Materials And Methods: Paired skin biopsies from irradiated and non-irradiated sites were obtained from 48 breast cancer patients. In 8 patients, biopsies were repeated after 4months of bisphosphonate treatment. Immunohistochemistry was used to assess vascular alterations and leucocyte infiltration. Western Blot and qPCR were used to assess expression of growth factors and their receptors.

Results: Decreased blood vessel numbers at early time points were followed by increased endoglin expression and restoration of vessel number. Loss of small lymphatic vessels was associated with increased TGF-β levels, whereas dilation of lymphatic vessels correlated with increased macrophage infiltration. Bisphosphonate treatment reduced leucocyte infiltration, but also prevented restoration of blood vessel numbers after irradiation.

Conclusion: Radiation injury of the microvasculature is mediated through TGF-β, whereas repair is modulated by the co-receptor endoglin and promoted by macrophages.
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http://dx.doi.org/10.1016/j.radonc.2015.08.024DOI Listing
September 2015

The ecological determinants of baboon troop movements at local and continental scales.

Mov Ecol 2015 1;3(1):14. Epub 2015 Jul 1.

Department of Biosciences, College of Science, Swansea University, Swansea, UK.

Background: How an animal moves through its environment directly impacts its survival, reproduction, and thus biological fitness. A basic measure describing how an individual (or group) travels through its environment is Day Path Length (DPL), i.e., the distance travelled in a 24-hour period. Here, we investigate the ecological determinants of baboon (Papio spp.) troop DPL and movements at local and continental scales.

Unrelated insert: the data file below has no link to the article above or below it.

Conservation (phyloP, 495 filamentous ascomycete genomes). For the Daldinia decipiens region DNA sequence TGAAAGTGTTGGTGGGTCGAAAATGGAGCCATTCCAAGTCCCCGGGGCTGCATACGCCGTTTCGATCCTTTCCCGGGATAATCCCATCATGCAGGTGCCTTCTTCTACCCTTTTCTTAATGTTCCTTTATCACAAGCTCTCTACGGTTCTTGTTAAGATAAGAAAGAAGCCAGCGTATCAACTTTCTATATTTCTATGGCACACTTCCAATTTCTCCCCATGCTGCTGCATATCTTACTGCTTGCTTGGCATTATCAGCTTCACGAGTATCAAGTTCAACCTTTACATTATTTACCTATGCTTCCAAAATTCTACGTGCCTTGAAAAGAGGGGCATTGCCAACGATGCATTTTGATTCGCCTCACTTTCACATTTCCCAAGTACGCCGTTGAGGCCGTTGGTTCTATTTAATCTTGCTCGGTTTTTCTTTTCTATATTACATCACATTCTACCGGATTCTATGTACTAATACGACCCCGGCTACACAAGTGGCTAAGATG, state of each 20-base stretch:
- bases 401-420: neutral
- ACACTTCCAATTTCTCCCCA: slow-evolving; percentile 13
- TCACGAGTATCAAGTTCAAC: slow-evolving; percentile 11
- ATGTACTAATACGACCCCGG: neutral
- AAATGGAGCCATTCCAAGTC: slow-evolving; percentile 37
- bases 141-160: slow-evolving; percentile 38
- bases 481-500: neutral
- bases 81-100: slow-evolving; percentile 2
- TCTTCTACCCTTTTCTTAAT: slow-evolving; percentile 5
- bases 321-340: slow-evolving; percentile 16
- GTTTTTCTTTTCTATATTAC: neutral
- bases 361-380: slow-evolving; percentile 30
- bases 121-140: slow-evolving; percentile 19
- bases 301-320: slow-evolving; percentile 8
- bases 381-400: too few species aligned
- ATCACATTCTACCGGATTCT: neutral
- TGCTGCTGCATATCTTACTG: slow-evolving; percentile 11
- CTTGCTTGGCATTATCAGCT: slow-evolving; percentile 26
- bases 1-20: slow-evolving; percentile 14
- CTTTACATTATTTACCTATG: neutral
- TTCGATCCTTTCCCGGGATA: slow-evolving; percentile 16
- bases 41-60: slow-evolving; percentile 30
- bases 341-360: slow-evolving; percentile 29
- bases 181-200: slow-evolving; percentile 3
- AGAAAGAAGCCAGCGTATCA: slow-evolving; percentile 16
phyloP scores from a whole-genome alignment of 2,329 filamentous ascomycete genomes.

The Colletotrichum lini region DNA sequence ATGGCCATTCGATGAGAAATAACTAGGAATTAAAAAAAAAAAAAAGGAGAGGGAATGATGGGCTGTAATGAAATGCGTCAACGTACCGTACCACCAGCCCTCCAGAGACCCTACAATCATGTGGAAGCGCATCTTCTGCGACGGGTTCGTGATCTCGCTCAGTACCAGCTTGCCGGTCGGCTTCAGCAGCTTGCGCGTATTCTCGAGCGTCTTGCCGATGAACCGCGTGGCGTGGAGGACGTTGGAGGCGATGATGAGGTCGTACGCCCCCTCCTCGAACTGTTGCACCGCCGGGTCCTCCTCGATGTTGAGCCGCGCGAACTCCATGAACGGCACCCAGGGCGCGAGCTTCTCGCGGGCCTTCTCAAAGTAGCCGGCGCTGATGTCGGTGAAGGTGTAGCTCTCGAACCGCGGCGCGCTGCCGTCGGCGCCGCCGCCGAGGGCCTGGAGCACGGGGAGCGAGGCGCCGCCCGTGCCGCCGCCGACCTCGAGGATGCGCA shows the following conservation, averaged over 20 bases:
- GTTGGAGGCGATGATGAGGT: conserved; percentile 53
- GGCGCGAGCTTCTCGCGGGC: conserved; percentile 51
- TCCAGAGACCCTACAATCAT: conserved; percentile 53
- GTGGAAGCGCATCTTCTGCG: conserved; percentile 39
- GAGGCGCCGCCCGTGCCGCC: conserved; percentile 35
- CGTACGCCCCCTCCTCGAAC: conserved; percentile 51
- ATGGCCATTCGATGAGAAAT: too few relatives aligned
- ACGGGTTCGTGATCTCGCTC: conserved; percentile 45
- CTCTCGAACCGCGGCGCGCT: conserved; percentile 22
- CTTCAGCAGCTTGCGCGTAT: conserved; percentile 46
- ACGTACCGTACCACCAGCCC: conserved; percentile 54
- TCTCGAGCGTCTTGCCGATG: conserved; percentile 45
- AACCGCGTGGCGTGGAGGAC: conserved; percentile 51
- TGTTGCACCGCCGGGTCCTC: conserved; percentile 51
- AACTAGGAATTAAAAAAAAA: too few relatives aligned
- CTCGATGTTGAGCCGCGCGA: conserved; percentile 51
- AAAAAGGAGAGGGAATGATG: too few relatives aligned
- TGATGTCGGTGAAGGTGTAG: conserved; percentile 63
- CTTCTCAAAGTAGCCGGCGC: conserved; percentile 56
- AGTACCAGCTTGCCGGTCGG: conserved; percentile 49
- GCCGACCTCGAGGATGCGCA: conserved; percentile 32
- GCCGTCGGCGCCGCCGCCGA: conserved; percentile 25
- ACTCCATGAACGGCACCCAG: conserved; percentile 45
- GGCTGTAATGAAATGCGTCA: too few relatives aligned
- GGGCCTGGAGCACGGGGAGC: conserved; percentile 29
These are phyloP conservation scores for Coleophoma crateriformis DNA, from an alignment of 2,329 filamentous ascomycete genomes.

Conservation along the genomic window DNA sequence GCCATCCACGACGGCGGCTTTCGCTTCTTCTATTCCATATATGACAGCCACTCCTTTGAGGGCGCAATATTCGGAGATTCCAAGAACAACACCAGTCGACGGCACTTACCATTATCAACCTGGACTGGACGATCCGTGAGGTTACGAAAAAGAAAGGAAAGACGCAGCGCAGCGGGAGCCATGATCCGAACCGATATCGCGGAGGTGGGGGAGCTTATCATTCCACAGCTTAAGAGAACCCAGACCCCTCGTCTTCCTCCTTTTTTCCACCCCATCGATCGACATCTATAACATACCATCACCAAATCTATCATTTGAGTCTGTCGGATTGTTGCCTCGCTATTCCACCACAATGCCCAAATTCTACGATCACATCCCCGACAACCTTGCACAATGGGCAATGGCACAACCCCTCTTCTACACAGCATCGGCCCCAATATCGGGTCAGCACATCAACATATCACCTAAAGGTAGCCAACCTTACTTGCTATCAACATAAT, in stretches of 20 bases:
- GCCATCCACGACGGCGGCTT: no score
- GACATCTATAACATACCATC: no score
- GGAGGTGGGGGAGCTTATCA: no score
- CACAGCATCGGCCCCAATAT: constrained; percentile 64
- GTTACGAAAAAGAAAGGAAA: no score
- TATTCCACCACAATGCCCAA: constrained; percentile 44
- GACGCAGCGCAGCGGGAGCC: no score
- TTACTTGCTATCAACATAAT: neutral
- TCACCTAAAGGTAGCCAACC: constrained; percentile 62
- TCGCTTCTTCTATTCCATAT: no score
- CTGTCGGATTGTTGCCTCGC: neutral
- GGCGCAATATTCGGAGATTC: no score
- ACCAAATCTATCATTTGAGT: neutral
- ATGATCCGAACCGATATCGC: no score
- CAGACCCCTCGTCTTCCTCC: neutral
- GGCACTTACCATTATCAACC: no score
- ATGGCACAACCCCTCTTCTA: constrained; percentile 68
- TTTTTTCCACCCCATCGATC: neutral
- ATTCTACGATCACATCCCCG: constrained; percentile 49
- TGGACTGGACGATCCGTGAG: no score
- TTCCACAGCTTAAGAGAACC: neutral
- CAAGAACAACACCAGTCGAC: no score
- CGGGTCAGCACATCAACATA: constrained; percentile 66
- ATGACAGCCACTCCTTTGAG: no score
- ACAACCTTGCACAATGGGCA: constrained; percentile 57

Results: At the continental scale we explore the ecological determinants of annual mean DPL for 47 baboon troops across 23 different populations, updating a classic study by Dunbar (Behav Ecol Sociobiol 31: 35-49, 1992). We find that variation in baboon DPLs is predicted by ecological dissimilarity across the genus range. Troops that experience higher average monthly rainfall and anthropogenic influences have significantly shorter DPL, whilst troops that live in areas with higher average annual temperatures have significantly longer DPL. We then explore DPLs and movement characteristics (the speed and distribution of turning angles) for yellow baboons (Papio cynocephalus) at a local scale, in the Issa Valley of western Tanzania. We show that our continental-scale model is a good predictor of DPL in Issa baboons, and that troops move significantly slower, and over shorter distances, on warmer days. We do not find any effect of season or the abundance of fruit resources on the movement characteristics or DPL of Issa baboons, but find that baboons moved less during periods of high fruit availability.

Conclusion: Overall, this study emphasises the ability of baboons to adapt their ranging behaviour to a range of ecological conditions and highlights how investigations of movement patterns at different spatial scales can provide a more thorough understanding of the ecological determinants of movement.
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http://dx.doi.org/10.1186/s40462-015-0040-yDOI Listing